This is not a widely followed stock, so it may be new to many readers. The company's main product is the Pheno system approved by the FDA in early 2017 to ID and test antibiotics (called susceptibility testing) for bacterial infections in blood and is also approved in Europe and the Middle East. The current standard of care involves growing bacterial cultures, then ID them and then susceptibility testing and this is generally a long process. While this 2-3 day process is ongoing, severe patients stay in the hospital under observation and are treated with powerful antibiotics that act on both gram-positive and gram-negative bacterial groups (broad spectrum). These powerful antibiotics can hopefully hold off an infection until a more targeted antibiotic can be found through susceptibility testing but they often disrupt healthy bacteria and prolonged exposure can cause antimicrobial resistance (i.e. MRSA). The Pheno's ability to do rapid ID is not really that new as other devices have achieved this using MALDI-ToF (Bacterial Identification by MALDI TOF [Hot Topic]) and molecular or DNA analysis. The key is in the susceptibility testing to figure out which antibiotic works best as even the same bacteria ID can result in different antibiotic treatments with some strains being more resistant than others. The Pheno does the ID and susceptibility testing all in one step (after the blood culture) and around 40 hours faster than the current standard of care. The science behind this can quickly get beyond my pay-grade but my basic understanding is the Pheno uses a very high-powered microscope (they hired a guy who built super satellite telescopes for DOD and had him basically reverse the direction) and a supercomputer (hired a few former genius Russian hackers and brilliant nuclear fission scientist) to study real-time changes in cells and how they respond to antibiotics. The current device being used for susceptibility testing in most hospitals is bioMerieux's Vitek 2 system which is much slower.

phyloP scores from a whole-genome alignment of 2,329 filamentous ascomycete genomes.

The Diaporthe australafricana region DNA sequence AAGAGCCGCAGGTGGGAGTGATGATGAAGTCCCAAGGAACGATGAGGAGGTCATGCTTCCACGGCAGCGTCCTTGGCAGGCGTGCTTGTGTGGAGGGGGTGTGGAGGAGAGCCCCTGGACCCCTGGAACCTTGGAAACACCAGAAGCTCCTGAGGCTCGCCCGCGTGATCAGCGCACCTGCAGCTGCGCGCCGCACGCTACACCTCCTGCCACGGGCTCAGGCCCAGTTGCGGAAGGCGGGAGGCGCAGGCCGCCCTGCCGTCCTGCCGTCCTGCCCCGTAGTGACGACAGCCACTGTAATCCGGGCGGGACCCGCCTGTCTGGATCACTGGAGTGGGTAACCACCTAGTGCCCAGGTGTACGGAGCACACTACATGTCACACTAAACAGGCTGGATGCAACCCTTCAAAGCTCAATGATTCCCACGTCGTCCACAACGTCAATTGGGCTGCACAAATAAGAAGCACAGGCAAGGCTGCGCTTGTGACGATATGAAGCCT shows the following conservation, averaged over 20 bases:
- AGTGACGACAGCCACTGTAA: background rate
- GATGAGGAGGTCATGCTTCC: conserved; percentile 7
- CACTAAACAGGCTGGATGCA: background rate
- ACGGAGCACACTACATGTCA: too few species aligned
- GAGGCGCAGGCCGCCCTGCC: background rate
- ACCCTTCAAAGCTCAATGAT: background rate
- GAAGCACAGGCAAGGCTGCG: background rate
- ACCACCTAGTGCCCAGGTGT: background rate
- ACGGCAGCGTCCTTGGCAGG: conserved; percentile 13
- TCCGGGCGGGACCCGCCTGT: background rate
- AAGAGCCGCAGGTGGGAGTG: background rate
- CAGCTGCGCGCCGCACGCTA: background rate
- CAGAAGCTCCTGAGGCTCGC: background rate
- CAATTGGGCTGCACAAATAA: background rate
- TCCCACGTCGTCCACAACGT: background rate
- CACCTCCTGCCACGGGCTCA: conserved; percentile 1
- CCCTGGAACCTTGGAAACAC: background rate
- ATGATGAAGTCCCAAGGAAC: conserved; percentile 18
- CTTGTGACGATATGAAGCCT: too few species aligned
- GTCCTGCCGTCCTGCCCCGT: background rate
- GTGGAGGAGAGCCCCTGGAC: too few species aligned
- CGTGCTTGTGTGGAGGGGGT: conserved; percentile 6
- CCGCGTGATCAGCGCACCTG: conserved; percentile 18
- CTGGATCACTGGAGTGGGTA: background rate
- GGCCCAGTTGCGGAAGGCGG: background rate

Time and learning, for starters. The evidence for the Pheno was compelling from the beginning but getting through the budget approval for hospitals takes a long time. Also, navigating the hospital budget process from scratch was quite the learning experience for these guys. When I ran into Tom, Larry, and John around Tucson after the Ventana Medical Sale, I would sometimes hear mention of regret for selling Ventana too soon. "If we had just run it for a year or two, we could've added a billion to the price tag," was not an uncommon phrase. This time around, they were committed to not selling too soon. However, I think they learned the hard way that running the business through the launch phase is more challenging than expected. The further deterioration of the US hospital system didn't help either. When they started selling the Pheno in the US, they expected the sales cycle to only take 3 months! Then, they amended that to 6 months, then 9 months, then add another 3 months to get the IT systems up-to-date, etc... By late 2017, they had the sales cycle extended all the way to 14 months (plus another 3-4 months for implementation)! What do you mean I need a contract with your GPO?! Since then, they've learned a few things, contracted with the major GPOs, and collected a mounting pile of evidence that has most hospitals now signing without a lengthy evaluation process and go-live in 4-9 months.